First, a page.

Indian censors want 'cow', 'Hindu' beeped in film

2017-07-12 20:14
A cow rests in a road in Allahabad, India. (Rajesh Kumar Singh, AP File)

A cow rests in a road in Allahabad, India. (Rajesh Kumar Singh, AP File)

Multimedia   ·   User Galleries   ·   News in Pictures Send us your pictures  ·  Send us your stories

New Delhi - Indian censors have refused to certify a documentary film featuring Nobel prize-winning economist Amartya Sen unless words like "cow" and "Hindu India" are beeped out, the director said on Wednesday, in the latest dispute involving the sensitive film board.

Suman Ghosh, a national award-winning director, said he screened his film The Argumentative Indian - adapted from Sen's book of the same title - for censors in eastern Kolkata city on Tuesday.

After three hours of viewing, officials verbally asked him to delete the terms "cow" - an animal considered sacred for Hindus - "Hindu India" and "Gujarat".

"In a piece of cinema, I think it's bizarre to just beep something suddenly," Ghosh told the NDTV news network, saying he was "quite shocked" by the censors' objection.

"But I will not make any change at all," he said.

The documentary had been set for release this weekend.

Modi critic

Filmed over the course of more than 15 years, Ghosh's new work mainly features Sen, a vocal critic of Modi, and Kaushik Basu, who was chief economic adviser to India's last Congress-led government, in a conversation that ranges from economics and philosophy to the global rise of right-wing nationalism.

It mentions communal riots in western Gujarat state where at least 1 000 people, mostly Muslims, were killed in 2002 when Prime Minister Narendra Modi was chief minister there.

Ghosh said he was yet to receive an official notice from the Mumbai-based Central Board of Film Certification (CBFC).

The CBFC did not immediately respond to several calls and text messages by AFP seeking comment.

Sen said he was "absolutely astonished that there was anything controversial about it".

"The censor board has now made it an interesting film and I am grateful for that," he told NDTV.

Hot-button issue

Cow slaughter or consumption is a hot-button issue in India, where even rumours of them being transported can spark murderous reprisals and religious riots.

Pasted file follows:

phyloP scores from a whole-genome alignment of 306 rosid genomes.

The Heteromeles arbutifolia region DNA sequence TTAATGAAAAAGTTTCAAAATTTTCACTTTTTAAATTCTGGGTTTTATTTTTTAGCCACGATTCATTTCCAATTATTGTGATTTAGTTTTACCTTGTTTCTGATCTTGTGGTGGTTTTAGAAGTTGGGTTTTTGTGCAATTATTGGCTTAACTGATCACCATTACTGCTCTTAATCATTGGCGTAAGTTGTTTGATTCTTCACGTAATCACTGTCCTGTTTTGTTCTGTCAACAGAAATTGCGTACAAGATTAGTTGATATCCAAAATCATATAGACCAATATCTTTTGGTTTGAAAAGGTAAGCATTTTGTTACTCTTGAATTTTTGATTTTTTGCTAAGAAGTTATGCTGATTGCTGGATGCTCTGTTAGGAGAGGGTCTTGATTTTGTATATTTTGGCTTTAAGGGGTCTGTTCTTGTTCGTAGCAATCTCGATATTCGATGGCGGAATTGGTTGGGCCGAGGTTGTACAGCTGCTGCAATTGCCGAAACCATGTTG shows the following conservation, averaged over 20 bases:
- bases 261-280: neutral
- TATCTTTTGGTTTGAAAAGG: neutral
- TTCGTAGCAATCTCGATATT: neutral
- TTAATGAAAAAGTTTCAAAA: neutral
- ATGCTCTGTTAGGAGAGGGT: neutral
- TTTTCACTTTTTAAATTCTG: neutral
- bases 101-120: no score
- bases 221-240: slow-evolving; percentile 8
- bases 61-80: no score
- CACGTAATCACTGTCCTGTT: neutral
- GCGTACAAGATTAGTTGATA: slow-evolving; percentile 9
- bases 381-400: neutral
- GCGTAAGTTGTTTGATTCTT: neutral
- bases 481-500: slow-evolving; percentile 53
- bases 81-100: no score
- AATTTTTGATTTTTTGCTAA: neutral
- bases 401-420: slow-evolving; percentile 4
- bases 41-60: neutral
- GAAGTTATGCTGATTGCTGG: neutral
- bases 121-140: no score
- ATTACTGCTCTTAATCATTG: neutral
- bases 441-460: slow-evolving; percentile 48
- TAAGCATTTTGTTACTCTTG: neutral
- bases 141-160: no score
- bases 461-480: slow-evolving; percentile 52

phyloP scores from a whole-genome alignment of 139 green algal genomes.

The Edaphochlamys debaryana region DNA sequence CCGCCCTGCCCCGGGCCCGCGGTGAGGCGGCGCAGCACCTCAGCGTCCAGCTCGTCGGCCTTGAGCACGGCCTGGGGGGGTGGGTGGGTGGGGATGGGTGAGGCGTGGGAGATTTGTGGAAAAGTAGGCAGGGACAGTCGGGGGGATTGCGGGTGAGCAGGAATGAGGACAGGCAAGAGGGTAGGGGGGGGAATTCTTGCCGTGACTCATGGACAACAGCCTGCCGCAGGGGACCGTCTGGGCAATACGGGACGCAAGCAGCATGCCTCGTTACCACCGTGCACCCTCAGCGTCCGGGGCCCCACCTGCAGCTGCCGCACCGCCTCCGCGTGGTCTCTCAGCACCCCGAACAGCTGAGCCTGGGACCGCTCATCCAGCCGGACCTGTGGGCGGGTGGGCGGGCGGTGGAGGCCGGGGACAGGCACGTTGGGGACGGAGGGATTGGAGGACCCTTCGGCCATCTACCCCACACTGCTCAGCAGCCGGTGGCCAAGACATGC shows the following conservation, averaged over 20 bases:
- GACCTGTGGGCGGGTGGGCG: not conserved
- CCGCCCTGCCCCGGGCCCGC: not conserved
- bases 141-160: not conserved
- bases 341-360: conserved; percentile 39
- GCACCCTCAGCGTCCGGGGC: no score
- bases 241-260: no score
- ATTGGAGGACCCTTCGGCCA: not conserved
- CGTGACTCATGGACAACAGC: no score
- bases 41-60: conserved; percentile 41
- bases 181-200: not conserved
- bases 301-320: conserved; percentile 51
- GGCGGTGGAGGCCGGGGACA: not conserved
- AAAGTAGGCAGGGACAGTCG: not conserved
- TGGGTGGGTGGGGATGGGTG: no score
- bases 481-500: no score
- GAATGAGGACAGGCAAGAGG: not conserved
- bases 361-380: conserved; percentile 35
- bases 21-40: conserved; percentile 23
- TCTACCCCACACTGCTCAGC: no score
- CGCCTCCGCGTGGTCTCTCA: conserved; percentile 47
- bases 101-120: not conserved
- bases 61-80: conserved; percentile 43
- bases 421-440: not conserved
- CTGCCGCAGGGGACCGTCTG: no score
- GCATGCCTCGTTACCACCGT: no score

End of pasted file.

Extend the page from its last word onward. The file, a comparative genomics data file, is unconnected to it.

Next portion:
Indian censors often bar movies and cut scenes, especially those deemed too racy or at risk of causing religious offence, with filmmakers accusing them of intolerance and muzzling creative freedom.

The CBFC sparked uproar in February when it refused to certify an award-winning Hindi film exploring women's sexuality for being "lady-oriented".

In 2015, it blocked the release of a toned-down version of Fifty Shades of Grey and deemed two James Bond kissing scenes unsuitable for an Indian audience.

Read more on:    india  |  culture  |  religion  |  movies

Join the conversation!

24.com encourages commentary submitted via MyNews24. Contributions of 200 words or more will be considered for publication.

We reserve editorial discretion to decide what will be published.
Read our comments policy for guidelines on contributions.
NEXT ON NEWS24X

Inside News24

 
/News
 

What age should puppies stop chewing shoes?

Chewing is perfectly natural behaviour in puppies and even adult dogs, but dog owners can solve the problem with calm, and these straightforward tips.

 
 

Paws

French Bulldog helps kids with facial differences
Weird things dogs do
Makeover saves dog’s life
For the love of Corgis!
Traffic Alerts
There are new stories on the homepage. Click here to see them.
 
English
Afrikaans
isiZulu

Hello 

Create Profile

Creating your profile will enable you to submit photos and stories to get published on News24.


Please provide a username for your profile page:

This username must be unique, cannot be edited and will be used in the URL to your profile page across the entire 24.com network.

Settings

Location Settings

News24 allows you to edit the display of certain components based on a location. If you wish to personalise the page based on your preferences, please select a location for each component and click "Submit" in order for the changes to take affect.




Facebook Sign-In

Hi News addict,

Join the News24 Community to be involved in breaking the news.

Log in with Facebook to comment and personalise news, weather and listings.